In the United Kingdom (UK), transplantation centres opened up and successes reported, but, as in many other countries, the story has not been a totally happy one. The numbers of heart transplants peaked in the mid 1990s with more than 350 procedures annually. Now the number is less than half this number. There are only six centres in the UK authorised to perform transplants. Two of these, the centres in Papworth, Cambridgeshire, and in Glasgow, Scotland, had that authority suspended whilst investigations into high percentages of early deaths (7 out of 20 and 4 out of 11 within thirty days, respectively) took place during the past year. The normally quoted success rates for heart transplant patients are 85–90% survival at one year, 75% at five years and 45% at 10 years. This reminds me of one or two other phenomenal scientific, technological and medical advances that have been made in the last half century, where the impact has not been sustained or has even been lost. The world’s only successful commercial supersonic airliner, Concorde, made its maiden flight just two years after the first Cape Town transplant and, for a variety of political, sociological and economic reasons had to close operations decades later. Is there a similar history developing here?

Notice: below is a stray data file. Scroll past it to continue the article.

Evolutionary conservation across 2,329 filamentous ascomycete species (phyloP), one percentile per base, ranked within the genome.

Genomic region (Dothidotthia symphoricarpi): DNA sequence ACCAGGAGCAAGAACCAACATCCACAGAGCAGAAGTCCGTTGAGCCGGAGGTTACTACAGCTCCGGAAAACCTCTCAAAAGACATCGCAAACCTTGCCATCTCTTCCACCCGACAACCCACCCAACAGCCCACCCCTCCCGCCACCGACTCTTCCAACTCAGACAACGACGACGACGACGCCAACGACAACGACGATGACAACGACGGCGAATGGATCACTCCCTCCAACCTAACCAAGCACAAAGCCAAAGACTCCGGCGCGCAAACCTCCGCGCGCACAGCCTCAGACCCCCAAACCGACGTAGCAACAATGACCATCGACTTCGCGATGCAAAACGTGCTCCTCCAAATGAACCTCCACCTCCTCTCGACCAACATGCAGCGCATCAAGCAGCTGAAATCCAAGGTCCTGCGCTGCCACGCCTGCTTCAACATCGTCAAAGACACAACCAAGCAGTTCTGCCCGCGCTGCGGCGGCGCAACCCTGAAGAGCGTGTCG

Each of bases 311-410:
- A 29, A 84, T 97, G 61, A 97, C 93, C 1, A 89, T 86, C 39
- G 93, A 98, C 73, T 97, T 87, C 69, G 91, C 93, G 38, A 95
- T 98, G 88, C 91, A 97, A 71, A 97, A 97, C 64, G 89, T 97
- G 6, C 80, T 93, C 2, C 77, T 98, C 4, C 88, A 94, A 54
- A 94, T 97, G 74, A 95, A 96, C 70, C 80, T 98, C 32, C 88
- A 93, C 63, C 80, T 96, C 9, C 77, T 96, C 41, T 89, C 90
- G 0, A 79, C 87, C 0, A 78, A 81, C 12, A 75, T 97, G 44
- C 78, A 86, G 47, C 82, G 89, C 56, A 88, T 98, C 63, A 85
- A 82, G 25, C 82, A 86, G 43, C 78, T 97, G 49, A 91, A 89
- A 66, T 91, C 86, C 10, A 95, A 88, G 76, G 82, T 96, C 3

The origins of transplantation

The Cape Town Museum is remarkable. The main wing of the old Groote Schuur Hospital has been replaced by a modern building and part of it converted into this museum. The operating theatres, which had been modernised, have been restored to their original form with original high ceilings and tiled floors and walls, and re-fitted as far as possible with the equipment that Barnard and his team used in 1967. It is a fascinating sight, with the original heart–lung machine, the bulky heat exchanger and oxygenator and excellently reproduced mannequins replicating the clinical staff. Many of the letters Barnard received at that time, both in praise and in damnation of him (for example, one is addressed “To the Butcher of Groote Schuur”) are displayed, together with the preserved hearts of Darvall and Washkansky. The history of medicine is an interesting and worthwhile subject, but let us move forward to today. Where has the technology moved to and what are the problems?

Factors that control success